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The New Zealand Transport Agency (NZTA) has warned motorists to delay their travel as the road is completely closed off.
NZTA closed State Highway 1 between Plimmerton and Paekakariki - known as the coast road - shortly after 10am, and said it would remain closed until further notice.
The flooding is around the Plimmerton roundabout.
Members of the public took to the NZTA Twitter page to warn about slow-moving traffic caused by the flooding.
"Sitting just before Paekakariki south bound, only edging forward. People turning round," one woman said.
Another person said they hadn't moved in 10 minutes.
The region has been hit by steady, heavy rain overnight and through much of the morning.
Paekakariki Hill Rd and Grays Rd are also closed.
An NZTA spokeswoman said around 11.30am floodwaters appeared to be receding as the rain had stopped, but it was still expected to take one to two hours before the road could be reopened.
Metlink has also warned train services between Porirua and Paekakariki are suspended because of a track obstruction.
By midday, Fire and Emergency NZ had received about 20 calls in relation to flooding in the Plimmerton area.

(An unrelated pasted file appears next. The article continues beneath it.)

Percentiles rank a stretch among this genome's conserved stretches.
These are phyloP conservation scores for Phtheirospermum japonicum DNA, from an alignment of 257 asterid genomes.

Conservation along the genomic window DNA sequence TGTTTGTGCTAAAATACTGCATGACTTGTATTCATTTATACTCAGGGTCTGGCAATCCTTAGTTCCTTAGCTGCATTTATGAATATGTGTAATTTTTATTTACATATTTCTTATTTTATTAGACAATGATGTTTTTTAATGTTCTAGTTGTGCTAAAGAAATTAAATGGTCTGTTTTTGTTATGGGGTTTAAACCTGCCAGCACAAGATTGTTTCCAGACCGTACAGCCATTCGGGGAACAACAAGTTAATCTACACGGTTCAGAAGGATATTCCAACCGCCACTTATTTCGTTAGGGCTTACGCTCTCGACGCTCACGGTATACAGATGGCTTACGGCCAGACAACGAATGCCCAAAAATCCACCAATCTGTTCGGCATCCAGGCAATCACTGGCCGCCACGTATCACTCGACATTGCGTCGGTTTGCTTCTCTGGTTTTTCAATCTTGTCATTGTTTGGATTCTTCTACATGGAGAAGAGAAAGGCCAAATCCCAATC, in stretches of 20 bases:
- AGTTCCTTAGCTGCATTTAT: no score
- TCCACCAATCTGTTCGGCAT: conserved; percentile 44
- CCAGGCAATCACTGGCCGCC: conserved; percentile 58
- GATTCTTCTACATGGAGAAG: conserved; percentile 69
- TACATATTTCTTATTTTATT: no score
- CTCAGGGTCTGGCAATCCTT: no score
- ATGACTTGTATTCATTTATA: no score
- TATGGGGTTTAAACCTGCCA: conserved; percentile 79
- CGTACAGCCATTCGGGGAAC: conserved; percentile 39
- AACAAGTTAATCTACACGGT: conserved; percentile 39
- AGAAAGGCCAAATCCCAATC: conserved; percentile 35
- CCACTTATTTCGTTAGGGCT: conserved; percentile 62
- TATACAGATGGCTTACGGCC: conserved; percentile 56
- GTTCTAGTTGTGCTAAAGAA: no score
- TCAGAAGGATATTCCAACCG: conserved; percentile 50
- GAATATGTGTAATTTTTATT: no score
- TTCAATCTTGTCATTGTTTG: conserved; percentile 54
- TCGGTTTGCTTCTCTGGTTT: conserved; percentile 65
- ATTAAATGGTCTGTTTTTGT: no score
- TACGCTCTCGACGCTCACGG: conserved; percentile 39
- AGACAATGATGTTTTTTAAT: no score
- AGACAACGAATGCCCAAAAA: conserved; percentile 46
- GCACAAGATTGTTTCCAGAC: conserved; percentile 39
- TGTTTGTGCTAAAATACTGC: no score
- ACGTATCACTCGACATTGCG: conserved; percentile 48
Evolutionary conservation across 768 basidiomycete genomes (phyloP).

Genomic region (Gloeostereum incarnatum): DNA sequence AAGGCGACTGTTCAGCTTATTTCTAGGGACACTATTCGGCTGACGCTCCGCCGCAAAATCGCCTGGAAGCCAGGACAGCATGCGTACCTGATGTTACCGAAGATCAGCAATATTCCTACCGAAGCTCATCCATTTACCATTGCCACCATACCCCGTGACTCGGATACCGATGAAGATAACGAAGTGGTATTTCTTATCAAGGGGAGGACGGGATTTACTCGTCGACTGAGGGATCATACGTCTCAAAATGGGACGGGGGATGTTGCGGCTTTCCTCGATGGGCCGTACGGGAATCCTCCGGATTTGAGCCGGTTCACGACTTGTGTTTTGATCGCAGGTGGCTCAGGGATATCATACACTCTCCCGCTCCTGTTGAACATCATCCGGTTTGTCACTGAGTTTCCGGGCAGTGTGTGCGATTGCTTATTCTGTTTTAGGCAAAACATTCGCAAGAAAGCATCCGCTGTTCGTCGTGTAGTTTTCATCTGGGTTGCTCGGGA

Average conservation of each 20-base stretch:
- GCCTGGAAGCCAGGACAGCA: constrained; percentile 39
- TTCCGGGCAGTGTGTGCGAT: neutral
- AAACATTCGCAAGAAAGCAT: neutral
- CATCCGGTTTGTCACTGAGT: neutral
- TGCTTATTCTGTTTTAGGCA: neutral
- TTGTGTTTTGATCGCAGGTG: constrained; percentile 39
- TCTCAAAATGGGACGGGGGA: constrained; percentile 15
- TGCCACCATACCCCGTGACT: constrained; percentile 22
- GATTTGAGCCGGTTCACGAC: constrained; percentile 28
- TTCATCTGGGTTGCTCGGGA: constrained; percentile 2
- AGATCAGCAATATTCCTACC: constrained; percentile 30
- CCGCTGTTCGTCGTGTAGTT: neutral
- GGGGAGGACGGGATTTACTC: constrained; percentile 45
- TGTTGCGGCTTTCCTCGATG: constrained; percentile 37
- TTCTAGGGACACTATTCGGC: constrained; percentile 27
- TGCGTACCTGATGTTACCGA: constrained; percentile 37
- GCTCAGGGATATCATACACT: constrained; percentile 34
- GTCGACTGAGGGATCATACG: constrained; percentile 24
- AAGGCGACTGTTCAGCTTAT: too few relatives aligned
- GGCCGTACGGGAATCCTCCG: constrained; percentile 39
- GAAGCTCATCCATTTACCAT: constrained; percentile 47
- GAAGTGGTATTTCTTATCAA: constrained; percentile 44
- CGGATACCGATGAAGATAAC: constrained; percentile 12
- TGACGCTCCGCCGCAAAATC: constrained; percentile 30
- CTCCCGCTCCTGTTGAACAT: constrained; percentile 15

A spokesman said it was general assistance calls - "flooding on the property, flooding outside".
He said there were 16 calls Fenz would have responded to and six handed over to the local council and police.
He said Plimmerton was "a small community, so a lot of people are coming to the fire station to report their calls as well".
A command unit had been set up and localised resources were being dispatched.
Metservice meteorologist Andy Best said there had been a "dramatic" amount of rainfall in the area, particularly on the Kapiti Coast.
"Places like Levin, in just six hours, have seen around 40 millimetres of rain."
Paraparaumu had 45mm and Waikanae had 59mm of rain in the six hours to 11am, Best said.
But there was good news: "the southerlies which brought that ... have actually started to clear".
Best said Wellington City was currently dry and that would continue up the coast.
"So we are seeing a vast improvement in conditions this afternoon and into the evening.
"The winds will all die out and give the opportunity for places affected by this rain to dry out."
However, Best said the weather radar had "quite another dramatic feature" coming up the country tomorrow.
He said there could be "very strong, possibly severe, gales", southerly winds and rain for the lower part of the North Island and the Marlborough Sounds.
"A very cold southerly change comes up tomorrow evening and it will be quite dramatic as it moves through the capital."
- With Jake McKee Cagney